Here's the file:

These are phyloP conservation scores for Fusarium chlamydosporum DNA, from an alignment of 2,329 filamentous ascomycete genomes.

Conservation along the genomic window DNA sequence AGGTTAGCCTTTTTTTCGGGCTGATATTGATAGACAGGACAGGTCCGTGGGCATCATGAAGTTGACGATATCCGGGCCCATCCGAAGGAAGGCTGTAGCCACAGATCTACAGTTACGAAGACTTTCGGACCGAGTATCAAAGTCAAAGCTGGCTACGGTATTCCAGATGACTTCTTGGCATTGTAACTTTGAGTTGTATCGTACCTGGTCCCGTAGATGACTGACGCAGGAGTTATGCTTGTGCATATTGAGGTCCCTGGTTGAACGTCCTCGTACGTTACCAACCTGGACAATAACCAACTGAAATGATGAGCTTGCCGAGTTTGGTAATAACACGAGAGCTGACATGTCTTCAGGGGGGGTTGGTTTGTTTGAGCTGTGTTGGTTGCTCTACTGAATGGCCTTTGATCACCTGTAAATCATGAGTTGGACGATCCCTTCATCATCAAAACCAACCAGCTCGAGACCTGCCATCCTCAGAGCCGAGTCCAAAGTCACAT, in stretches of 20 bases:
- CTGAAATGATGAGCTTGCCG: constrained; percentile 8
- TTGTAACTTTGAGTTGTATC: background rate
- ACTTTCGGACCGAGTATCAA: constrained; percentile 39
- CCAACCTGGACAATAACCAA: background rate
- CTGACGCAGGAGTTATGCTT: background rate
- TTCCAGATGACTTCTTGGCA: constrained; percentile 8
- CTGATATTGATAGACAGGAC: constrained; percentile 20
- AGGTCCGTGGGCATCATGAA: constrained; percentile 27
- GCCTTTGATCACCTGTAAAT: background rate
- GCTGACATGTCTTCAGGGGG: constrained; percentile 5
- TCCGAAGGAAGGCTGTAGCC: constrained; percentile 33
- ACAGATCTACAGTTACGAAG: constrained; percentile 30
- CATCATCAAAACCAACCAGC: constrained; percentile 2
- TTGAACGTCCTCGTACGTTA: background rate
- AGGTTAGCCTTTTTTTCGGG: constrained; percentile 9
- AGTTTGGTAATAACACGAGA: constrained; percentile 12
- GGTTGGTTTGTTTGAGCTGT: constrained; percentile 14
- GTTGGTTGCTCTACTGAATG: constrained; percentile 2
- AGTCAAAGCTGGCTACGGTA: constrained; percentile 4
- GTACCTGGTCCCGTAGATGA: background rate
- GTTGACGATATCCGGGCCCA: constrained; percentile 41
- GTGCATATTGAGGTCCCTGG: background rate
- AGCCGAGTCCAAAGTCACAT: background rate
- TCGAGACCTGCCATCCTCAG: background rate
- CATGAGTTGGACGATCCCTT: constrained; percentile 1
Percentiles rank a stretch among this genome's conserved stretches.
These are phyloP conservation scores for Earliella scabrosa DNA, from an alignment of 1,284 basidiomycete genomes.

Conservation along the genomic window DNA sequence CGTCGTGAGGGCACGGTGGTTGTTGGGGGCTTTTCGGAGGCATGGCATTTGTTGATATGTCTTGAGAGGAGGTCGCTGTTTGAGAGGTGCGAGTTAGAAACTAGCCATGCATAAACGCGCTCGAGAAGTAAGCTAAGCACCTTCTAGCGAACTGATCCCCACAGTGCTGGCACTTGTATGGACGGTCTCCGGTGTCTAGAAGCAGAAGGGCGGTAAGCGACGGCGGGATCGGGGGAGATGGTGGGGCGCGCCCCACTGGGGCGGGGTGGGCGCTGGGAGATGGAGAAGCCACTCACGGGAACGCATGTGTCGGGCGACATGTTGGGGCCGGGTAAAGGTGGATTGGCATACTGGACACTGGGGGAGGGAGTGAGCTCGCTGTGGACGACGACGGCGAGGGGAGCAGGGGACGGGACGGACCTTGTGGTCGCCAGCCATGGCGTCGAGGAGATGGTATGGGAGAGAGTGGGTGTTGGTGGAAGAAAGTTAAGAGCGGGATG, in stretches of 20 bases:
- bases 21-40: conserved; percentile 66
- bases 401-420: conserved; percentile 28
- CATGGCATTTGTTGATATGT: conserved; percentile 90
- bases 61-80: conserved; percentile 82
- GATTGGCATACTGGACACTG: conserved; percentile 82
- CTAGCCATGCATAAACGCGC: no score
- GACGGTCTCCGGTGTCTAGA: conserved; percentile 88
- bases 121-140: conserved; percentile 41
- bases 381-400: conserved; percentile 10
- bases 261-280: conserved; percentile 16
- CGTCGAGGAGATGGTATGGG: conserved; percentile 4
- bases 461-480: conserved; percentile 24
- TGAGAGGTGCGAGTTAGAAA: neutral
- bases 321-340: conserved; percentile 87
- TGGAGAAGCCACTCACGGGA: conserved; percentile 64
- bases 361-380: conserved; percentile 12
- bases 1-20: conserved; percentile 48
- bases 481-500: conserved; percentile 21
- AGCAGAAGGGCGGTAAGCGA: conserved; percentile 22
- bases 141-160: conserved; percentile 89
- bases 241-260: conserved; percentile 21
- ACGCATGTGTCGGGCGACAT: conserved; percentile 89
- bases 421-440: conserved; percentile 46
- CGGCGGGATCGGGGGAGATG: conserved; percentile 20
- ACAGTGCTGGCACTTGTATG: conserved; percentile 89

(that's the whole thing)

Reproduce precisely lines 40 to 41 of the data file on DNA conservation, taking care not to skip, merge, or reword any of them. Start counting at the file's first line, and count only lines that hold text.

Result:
- bases 261-280: conserved; percentile 16
- CGTCGAGGAGATGGTATGGG: conserved; percentile 4